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bird goldfinch-1-1

Did someone call my name? – a goldfinch on the feeder…

We are all enjoying the sunshine and dry weather here in Dorset but in other parts of the country it has turned to drought and our thoughts and prayers are for the farmers, especially for those renting farms on low margins that their crops will not be too badly affected…

Heavy rain has woken me up this morning!

On Monday the rains come and drenched the land but high pressure has returned with the sunshine and normal paradise has been resumed. This lovely weather is really too good to be true!

The forget-me-nots that weave their way delightfully through the borders have come to an end and I spend quite some time pulling them out. Their grey seeds fall to the ground assuring they will return again. A wily old bind-weed makes its way up the stem of a prickly berberis and dares me to pull it out without getting snared by the thorns.

The aquilegias are going to seed and I cut them down now. They are the most promiscuous of plants and we do not want any of that sort of thing going on around here. This is John Wesley country after all. For the second time in a year a bee has made its way up my sleeve and stung me on the way out, the daft thing.

A couple of viburnum beetle have been found on two new plants and the Solomon’s Seal is being attacked by saw-fly larvae but I will write about this when I can process the photographs.

Some of you may know that I have been having computer problems. I use Photoshop Elements for my photographs and the weight of this software seemed too big for my dilapidated old laptop. I decided it was time for Biggles to come to my rescue.

Biggles has lived in the village for just about all his life and some say he has never left the county. But one day he got it into his head to go on holiday to Egypt after seeing a programme on television about pyramids. He talked about nothing else and we thought he was just daydreaming but then he announced down the pub that he had bought himself a ticket. We gave him a send-off party and wished him well.

Our intrepid explorer made his way to Gatwick airport only to discover that he had got his dates wrong. His flight had taken off three days earlier without him. He spent a day or two in the airport pub getting sozzled on his holiday money and then returned with a major hangover and a photograph of a rather pretty air-hostess. We have called him Biggles ever since.

He is rather a dab hand with the computers though. He pushed a few keys and declared that I had a memory problem. I told him that I knew that already and that it was on account of my growing years. He looked at me with that sympathetic look usually reserved for idiots. He told me I needed more Ram memory and with a few clicks of the buttons, and with the use of my bank-card, he had me one purchased and on its way in the post.

He asked me if I felt confident enough to insert the memory card. I assured him that I would feel more at home performing open-heart surgery on myself than opening up a computer. He gave me another one of those looks. He finished his tea and assured me that he would be back whenever the ‘whatever’ arrives.

Like most folk I have such an ambivalent regard for computers. I love the means of communicating and expressing my thoughts with others across the world and digital photography is a sheer delight. But when they break down or do not function well then I become frustrated and begin to remember the days when we did not even have electricity or running water and wonder if I have gained or lost something. This is an endless debate with no answer I guess.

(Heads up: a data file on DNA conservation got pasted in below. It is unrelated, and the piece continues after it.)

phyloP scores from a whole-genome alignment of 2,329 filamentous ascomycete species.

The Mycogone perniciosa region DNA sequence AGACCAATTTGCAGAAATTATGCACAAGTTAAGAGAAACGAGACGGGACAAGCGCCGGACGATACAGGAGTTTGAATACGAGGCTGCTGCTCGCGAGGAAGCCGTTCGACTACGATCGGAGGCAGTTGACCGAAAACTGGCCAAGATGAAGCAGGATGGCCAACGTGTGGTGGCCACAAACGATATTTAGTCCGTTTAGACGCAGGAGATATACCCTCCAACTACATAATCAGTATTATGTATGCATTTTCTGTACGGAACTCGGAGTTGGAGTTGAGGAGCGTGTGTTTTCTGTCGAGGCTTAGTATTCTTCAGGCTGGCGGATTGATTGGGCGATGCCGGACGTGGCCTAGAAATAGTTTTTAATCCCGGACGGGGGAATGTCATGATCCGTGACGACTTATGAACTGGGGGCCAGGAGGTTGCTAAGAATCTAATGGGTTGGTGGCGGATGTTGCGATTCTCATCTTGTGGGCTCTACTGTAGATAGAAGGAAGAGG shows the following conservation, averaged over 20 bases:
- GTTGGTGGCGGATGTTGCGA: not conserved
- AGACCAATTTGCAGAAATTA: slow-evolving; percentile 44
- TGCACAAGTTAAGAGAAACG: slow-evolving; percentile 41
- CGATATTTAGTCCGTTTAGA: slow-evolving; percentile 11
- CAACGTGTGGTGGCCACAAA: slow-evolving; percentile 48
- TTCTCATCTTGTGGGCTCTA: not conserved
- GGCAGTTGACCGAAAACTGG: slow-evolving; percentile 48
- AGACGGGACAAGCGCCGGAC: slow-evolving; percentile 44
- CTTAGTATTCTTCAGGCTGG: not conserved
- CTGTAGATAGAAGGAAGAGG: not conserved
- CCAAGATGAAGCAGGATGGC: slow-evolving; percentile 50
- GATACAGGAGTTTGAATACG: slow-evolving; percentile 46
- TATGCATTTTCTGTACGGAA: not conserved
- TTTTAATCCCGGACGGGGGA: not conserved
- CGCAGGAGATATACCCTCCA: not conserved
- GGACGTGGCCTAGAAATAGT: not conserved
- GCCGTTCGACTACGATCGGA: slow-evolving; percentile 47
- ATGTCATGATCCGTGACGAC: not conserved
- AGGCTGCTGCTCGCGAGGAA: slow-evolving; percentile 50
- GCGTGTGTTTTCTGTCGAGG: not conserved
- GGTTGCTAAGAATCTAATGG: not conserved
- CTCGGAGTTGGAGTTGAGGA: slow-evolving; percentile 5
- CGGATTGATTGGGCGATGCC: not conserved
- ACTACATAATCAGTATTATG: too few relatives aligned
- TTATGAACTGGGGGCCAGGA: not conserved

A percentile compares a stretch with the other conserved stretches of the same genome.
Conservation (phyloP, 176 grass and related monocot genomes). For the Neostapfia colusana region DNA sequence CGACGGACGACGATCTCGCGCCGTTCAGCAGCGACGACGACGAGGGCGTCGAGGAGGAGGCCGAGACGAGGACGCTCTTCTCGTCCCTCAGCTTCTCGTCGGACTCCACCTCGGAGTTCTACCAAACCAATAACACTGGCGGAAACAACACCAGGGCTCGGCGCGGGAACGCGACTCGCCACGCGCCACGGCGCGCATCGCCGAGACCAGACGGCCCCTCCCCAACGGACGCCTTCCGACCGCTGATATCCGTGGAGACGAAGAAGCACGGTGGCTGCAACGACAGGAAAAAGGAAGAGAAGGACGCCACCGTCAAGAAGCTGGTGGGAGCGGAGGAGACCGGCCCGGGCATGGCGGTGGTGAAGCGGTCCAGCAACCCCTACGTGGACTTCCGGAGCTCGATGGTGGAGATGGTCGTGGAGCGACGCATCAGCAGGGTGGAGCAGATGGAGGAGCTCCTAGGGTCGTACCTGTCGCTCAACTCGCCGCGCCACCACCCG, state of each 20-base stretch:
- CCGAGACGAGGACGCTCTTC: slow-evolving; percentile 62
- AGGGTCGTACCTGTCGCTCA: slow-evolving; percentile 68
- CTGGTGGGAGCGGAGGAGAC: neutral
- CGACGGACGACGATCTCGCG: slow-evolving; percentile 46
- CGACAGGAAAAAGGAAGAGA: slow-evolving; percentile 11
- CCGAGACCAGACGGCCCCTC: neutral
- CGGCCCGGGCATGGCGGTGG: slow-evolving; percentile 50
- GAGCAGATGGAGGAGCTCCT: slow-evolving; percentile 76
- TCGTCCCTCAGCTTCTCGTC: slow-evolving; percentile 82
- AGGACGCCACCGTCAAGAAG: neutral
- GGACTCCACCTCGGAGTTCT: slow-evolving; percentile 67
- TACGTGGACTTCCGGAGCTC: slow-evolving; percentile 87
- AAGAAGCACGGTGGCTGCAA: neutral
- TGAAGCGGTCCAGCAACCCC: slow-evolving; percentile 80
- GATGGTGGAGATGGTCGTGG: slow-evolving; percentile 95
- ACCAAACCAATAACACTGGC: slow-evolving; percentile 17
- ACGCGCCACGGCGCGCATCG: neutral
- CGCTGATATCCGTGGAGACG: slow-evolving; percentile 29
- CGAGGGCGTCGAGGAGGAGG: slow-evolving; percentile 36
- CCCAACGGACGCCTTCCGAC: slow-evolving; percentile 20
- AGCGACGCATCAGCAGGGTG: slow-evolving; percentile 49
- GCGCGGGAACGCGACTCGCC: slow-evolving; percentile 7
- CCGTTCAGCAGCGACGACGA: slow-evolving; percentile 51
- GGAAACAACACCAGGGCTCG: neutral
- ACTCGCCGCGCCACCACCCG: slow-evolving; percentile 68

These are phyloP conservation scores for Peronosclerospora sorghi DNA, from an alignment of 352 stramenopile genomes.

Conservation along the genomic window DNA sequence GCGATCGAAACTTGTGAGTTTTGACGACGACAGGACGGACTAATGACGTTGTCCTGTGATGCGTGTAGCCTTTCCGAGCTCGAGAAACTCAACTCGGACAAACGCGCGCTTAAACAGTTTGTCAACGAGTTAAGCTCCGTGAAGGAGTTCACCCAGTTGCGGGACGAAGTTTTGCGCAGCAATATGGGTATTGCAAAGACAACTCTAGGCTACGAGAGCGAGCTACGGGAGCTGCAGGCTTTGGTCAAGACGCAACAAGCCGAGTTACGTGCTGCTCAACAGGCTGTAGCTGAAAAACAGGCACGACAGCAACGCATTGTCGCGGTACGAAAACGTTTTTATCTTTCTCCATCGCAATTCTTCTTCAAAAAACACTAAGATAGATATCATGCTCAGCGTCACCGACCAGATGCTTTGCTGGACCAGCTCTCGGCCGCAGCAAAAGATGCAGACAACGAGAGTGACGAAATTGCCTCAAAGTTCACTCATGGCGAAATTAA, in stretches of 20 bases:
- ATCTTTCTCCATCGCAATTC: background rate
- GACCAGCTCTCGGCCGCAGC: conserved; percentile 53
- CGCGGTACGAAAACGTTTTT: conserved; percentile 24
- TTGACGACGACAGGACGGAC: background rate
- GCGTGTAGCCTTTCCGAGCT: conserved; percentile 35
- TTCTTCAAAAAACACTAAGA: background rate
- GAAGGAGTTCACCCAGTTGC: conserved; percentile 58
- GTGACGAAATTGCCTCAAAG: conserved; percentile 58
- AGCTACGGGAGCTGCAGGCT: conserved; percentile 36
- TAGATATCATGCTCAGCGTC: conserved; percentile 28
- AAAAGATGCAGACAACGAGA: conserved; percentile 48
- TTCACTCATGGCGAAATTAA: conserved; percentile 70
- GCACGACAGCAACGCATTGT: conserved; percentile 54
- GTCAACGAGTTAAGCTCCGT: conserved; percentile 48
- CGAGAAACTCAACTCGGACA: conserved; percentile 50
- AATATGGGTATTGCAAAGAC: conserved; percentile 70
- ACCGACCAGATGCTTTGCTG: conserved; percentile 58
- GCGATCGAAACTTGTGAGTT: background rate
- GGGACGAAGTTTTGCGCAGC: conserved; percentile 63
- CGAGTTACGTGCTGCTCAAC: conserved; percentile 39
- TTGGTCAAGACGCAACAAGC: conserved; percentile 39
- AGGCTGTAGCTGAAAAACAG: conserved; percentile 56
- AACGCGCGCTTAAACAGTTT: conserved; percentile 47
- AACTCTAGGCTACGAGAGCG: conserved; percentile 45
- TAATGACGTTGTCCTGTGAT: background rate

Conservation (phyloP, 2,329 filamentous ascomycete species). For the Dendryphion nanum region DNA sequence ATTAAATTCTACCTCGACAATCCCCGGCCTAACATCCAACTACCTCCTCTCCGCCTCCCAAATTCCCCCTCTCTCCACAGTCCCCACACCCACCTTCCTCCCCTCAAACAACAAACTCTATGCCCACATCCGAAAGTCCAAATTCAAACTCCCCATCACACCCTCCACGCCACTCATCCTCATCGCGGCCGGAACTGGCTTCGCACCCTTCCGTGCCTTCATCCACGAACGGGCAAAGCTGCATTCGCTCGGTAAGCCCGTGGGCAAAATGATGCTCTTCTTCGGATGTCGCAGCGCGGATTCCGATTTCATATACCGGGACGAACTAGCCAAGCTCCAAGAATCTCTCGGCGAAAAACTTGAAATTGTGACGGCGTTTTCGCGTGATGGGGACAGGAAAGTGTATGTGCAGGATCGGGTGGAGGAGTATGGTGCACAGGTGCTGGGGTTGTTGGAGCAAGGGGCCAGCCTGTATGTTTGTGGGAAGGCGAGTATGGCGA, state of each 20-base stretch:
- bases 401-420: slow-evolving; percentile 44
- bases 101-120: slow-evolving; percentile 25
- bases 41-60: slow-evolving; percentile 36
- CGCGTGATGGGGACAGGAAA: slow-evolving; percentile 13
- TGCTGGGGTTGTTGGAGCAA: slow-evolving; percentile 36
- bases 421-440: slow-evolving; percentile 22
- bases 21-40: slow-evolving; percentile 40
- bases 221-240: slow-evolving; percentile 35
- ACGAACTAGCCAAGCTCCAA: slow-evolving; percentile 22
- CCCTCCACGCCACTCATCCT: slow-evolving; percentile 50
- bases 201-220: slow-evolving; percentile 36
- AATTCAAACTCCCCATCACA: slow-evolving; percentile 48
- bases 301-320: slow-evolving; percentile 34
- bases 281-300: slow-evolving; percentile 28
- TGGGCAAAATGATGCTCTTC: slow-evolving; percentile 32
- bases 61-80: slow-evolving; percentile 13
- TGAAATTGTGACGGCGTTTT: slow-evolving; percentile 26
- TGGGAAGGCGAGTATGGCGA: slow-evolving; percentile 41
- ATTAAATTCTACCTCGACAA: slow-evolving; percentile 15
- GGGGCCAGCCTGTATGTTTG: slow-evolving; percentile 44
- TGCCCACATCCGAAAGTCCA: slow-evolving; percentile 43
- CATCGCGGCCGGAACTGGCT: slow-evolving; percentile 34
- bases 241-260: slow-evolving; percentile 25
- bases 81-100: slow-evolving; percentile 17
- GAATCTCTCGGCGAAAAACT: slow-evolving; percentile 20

I head up to the hills where I can breathe more easily and sit back and watch the peregrine falcons surfing the waves of the wind and then swooping down to catch their prey. This is where I belong. Now where did I put my camera?

PS if you have never heard of Biggles then please do google him! Well worth reading.

 

The following is an article written by my wife Corinne…

 

 

thymus silver   A garden is never complete without herbs. Not only are they attractive but they also provide us with the joy and satisfaction of bringing deep flavours to home-made meals.

I regard an herb garden as a wonderful source of inspiration. There I can dream: Moroccan mint tea for breakfast; steamed potatoes with butter and parsley for lunch; thyme and rosemary to accompany a hearty stew, and lemon balm or verbena as a soothing bed-time tea. My imagination runs wild.

Lavenders take me to my birth-place in Southern France in a haze of deep intense blues under the sun. Aromatic thyme and sultry sage reminds me of the parched rocky banks of Crete, whilst the enchanting fragrance of the jasmine climbing on the wall of my patio transports me to mystical India!

The choice is yours how you may want to design your herb patch: a cluster of terracotta pots will enliven any empty corner very nicely, bringing the sunny Mediterranean or Mogul feel so sought after. Alternatively, you might choose to plant your herbs in formal neat rows or patterned designs.

My Grandfather who lived in Bordeaux, in France, used to grow a large row of emerald-green curly parsley in his well-tended garden, to supply us with this vital ingredient to French cuisine. Rich in iron and vitamin C, it would bring a distinctive flavour and texture to the simplest of dishes, from starters and soups to salads seasoned with olive oil, garlic and mustard, accompanied with fresh crusty bread and cheese.

And those who enjoy eating garlic might like to know that parsley is well-known for refreshing the breath!

The sky is the limit where your passion of herbs takes you. Growing more domesticated herbs on the window-sill will bring a multitude of cooking options: basil for salads, pasta and tomato dishes and coriander for curry and dhal, without forgetting always to keep fresh garlic and ginger at hand!

Vegetable gardening is all about timing at this time of year. We scan the weather forecasts for signs of a sudden late frost. We consult the television gardening gurus. We look over our shoulder at other allotment plots and see what everyone else is doing. The time comes though when we must throw caution to the wind and plant out our tomatoes and courgettes and hope for the best.